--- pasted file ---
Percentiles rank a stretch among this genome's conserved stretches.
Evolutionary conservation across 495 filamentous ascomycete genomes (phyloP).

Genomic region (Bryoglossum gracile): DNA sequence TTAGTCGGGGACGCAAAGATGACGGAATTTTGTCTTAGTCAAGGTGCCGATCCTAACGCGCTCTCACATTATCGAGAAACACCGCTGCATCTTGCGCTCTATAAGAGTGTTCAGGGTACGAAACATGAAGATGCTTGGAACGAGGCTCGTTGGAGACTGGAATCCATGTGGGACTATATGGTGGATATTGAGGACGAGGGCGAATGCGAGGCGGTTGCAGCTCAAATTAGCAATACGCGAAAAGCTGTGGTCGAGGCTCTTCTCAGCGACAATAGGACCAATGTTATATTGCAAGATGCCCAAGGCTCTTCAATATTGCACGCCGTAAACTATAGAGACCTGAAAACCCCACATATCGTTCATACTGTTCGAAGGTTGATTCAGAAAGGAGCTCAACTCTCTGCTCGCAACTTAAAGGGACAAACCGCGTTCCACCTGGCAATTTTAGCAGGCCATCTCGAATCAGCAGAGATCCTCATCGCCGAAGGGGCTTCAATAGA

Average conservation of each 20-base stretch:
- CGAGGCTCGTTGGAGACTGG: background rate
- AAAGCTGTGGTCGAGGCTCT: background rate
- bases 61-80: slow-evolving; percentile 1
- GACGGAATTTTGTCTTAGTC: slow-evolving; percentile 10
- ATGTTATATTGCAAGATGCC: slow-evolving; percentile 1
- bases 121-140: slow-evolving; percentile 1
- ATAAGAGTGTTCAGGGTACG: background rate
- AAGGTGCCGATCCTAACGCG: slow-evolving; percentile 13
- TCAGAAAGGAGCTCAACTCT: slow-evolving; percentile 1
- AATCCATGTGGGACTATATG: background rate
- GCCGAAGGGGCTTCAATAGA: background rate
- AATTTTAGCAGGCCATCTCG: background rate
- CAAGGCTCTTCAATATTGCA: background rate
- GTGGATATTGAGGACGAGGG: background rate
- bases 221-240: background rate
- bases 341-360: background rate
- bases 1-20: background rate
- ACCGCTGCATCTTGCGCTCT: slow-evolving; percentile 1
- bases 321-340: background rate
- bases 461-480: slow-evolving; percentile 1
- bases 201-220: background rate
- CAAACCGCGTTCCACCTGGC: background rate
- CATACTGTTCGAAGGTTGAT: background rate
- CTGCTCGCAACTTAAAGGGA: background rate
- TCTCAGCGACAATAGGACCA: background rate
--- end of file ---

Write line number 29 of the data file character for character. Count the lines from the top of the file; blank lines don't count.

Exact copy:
- TCTCAGCGACAATAGGACCA: background rate